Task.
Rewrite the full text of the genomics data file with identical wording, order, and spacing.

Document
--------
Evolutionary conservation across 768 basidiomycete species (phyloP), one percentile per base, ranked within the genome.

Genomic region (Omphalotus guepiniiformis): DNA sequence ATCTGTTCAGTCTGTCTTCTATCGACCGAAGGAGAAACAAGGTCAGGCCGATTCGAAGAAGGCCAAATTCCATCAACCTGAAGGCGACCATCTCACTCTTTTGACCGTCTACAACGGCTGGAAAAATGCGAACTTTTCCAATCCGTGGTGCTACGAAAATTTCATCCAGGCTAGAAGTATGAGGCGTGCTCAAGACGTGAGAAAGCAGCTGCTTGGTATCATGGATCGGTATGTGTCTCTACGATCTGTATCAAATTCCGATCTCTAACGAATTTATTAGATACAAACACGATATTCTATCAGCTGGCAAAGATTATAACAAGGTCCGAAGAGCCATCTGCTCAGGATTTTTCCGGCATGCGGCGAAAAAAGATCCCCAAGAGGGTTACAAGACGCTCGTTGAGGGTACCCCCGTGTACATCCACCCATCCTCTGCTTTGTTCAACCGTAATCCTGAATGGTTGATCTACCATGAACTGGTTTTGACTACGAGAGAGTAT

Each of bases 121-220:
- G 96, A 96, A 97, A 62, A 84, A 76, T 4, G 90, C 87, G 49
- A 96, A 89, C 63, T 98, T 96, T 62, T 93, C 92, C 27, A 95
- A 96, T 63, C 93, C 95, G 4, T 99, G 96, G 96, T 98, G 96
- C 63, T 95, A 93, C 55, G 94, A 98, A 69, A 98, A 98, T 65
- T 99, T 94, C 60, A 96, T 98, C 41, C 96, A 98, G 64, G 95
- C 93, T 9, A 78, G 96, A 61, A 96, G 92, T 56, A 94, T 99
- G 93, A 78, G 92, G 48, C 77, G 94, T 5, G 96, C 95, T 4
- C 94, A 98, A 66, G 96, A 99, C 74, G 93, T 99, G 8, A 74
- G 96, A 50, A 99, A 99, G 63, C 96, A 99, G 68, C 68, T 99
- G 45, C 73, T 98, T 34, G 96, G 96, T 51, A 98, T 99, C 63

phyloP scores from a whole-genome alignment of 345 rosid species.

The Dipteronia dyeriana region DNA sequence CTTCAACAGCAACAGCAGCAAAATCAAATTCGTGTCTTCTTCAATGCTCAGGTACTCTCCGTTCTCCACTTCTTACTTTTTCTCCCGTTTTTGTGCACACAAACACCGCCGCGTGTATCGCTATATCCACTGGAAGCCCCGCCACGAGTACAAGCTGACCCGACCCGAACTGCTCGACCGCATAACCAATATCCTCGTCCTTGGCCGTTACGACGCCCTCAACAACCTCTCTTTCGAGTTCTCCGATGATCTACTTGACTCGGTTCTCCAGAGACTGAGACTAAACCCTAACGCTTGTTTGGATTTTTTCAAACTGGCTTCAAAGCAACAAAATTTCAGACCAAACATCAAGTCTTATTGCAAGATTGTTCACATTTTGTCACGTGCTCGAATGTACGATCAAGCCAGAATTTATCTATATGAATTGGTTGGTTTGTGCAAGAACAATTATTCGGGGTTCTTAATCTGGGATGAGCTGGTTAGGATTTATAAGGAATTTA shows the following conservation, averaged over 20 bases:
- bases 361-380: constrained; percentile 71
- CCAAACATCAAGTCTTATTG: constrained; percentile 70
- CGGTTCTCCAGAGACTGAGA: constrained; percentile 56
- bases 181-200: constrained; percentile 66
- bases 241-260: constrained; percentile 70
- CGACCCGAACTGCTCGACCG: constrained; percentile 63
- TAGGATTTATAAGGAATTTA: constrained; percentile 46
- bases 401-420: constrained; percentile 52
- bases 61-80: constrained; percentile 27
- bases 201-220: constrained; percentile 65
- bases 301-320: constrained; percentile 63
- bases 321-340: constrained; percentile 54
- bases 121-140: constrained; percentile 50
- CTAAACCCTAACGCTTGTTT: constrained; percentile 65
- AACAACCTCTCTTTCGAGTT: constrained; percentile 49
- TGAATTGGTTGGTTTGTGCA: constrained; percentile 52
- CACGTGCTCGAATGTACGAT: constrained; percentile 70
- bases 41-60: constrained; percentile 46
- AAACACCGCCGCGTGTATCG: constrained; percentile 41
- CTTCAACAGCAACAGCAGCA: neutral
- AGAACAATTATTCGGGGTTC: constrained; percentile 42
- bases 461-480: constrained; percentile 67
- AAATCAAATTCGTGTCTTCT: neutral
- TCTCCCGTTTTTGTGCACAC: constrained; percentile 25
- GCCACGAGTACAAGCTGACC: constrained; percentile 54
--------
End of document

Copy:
Evolutionary conservation across 768 basidiomycete species (phyloP), one percentile per base, ranked within the genome.

Genomic region (Omphalotus guepiniiformis): DNA sequence ATCTGTTCAGTCTGTCTTCTATCGACCGAAGGAGAAACAAGGTCAGGCCGATTCGAAGAAGGCCAAATTCCATCAACCTGAAGGCGACCATCTCACTCTTTTGACCGTCTACAACGGCTGGAAAAATGCGAACTTTTCCAATCCGTGGTGCTACGAAAATTTCATCCAGGCTAGAAGTATGAGGCGTGCTCAAGACGTGAGAAAGCAGCTGCTTGGTATCATGGATCGGTATGTGTCTCTACGATCTGTATCAAATTCCGATCTCTAACGAATTTATTAGATACAAACACGATATTCTATCAGCTGGCAAAGATTATAACAAGGTCCGAAGAGCCATCTGCTCAGGATTTTTCCGGCATGCGGCGAAAAAAGATCCCCAAGAGGGTTACAAGACGCTCGTTGAGGGTACCCCCGTGTACATCCACCCATCCTCTGCTTTGTTCAACCGTAATCCTGAATGGTTGATCTACCATGAACTGGTTTTGACTACGAGAGAGTAT

Each of bases 121-220:
- G 96, A 96, A 97, A 62, A 84, A 76, T 4, G 90, C 87, G 49
- A 96, A 89, C 63, T 98, T 96, T 62, T 93, C 92, C 27, A 95
- A 96, T 63, C 93, C 95, G 4, T 99, G 96, G 96, T 98, G 96
- C 63, T 95, A 93, C 55, G 94, A 98, A 69, A 98, A 98, T 65
- T 99, T 94, C 60, A 96, T 98, C 41, C 96, A 98, G 64, G 95
- C 93, T 9, A 78, G 96, A 61, A 96, G 92, T 56, A 94, T 99
- G 93, A 78, G 92, G 48, C 77, G 94, T 5, G 96, C 95, T 4
- C 94, A 98, A 66, G 96, A 99, C 74, G 93, T 99, G 8, A 74
- G 96, A 50, A 99, A 99, G 63, C 96, A 99, G 68, C 68, T 99
- G 45, C 73, T 98, T 34, G 96, G 96, T 51, A 98, T 99, C 63

phyloP scores from a whole-genome alignment of 345 rosid species.

The Dipteronia dyeriana region DNA sequence CTTCAACAGCAACAGCAGCAAAATCAAATTCGTGTCTTCTTCAATGCTCAGGTACTCTCCGTTCTCCACTTCTTACTTTTTCTCCCGTTTTTGTGCACACAAACACCGCCGCGTGTATCGCTATATCCACTGGAAGCCCCGCCACGAGTACAAGCTGACCCGACCCGAACTGCTCGACCGCATAACCAATATCCTCGTCCTTGGCCGTTACGACGCCCTCAACAACCTCTCTTTCGAGTTCTCCGATGATCTACTTGACTCGGTTCTCCAGAGACTGAGACTAAACCCTAACGCTTGTTTGGATTTTTTCAAACTGGCTTCAAAGCAACAAAATTTCAGACCAAACATCAAGTCTTATTGCAAGATTGTTCACATTTTGTCACGTGCTCGAATGTACGATCAAGCCAGAATTTATCTATATGAATTGGTTGGTTTGTGCAAGAACAATTATTCGGGGTTCTTAATCTGGGATGAGCTGGTTAGGATTTATAAGGAATTTA shows the following conservation, averaged over 20 bases:
- bases 361-380: constrained; percentile 71
- CCAAACATCAAGTCTTATTG: constrained; percentile 70
- CGGTTCTCCAGAGACTGAGA: constrained; percentile 56
- bases 181-200: constrained; percentile 66
- bases 241-260: constrained; percentile 70
- CGACCCGAACTGCTCGACCG: constrained; percentile 63
- TAGGATTTATAAGGAATTTA: constrained; percentile 46
- bases 401-420: constrained; percentile 52
- bases 61-80: constrained; percentile 27
- bases 201-220: constrained; percentile 65
- bases 301-320: constrained; percentile 63
- bases 321-340: constrained; percentile 54
- bases 121-140: constrained; percentile 50
- CTAAACCCTAACGCTTGTTT: constrained; percentile 65
- AACAACCTCTCTTTCGAGTT: constrained; percentile 49
- TGAATTGGTTGGTTTGTGCA: constrained; percentile 52
- CACGTGCTCGAATGTACGAT: constrained; percentile 70
- bases 41-60: constrained; percentile 46
- AAACACCGCCGCGTGTATCG: constrained; percentile 41
- CTTCAACAGCAACAGCAGCA: neutral
- AGAACAATTATTCGGGGTTC: constrained; percentile 42
- bases 461-480: constrained; percentile 67
- AAATCAAATTCGTGTCTTCT: neutral
- TCTCCCGTTTTTGTGCACAC: constrained; percentile 25
- GCCACGAGTACAAGCTGACC: constrained; percentile 54